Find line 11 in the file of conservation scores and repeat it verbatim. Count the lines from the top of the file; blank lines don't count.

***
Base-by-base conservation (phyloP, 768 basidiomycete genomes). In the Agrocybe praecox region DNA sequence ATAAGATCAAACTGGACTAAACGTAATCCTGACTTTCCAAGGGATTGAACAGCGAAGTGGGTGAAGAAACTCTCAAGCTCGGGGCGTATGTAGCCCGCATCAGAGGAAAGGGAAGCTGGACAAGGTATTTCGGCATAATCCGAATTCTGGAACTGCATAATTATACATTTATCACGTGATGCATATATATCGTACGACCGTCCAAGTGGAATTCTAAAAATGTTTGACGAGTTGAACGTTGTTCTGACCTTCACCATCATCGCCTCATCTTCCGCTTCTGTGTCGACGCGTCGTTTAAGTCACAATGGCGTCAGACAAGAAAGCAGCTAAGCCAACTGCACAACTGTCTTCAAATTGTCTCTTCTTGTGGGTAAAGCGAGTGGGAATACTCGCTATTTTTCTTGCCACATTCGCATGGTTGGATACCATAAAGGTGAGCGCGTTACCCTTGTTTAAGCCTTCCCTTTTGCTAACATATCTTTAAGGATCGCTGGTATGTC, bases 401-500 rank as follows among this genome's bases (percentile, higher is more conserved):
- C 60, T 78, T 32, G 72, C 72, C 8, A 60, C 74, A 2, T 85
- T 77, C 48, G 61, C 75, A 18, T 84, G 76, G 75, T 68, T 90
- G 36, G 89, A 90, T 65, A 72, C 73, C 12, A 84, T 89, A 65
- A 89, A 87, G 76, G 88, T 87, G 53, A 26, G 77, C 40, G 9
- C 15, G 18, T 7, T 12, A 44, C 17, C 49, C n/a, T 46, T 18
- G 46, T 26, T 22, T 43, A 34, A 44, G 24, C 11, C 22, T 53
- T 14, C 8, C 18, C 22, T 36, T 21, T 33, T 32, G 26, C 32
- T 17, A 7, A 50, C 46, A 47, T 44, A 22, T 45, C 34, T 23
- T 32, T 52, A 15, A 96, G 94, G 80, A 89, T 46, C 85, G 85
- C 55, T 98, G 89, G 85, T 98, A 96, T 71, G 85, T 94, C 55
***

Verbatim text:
- C 55, T 98, G 89, G 85, T 98, A 96, T 71, G 85, T 94, C 55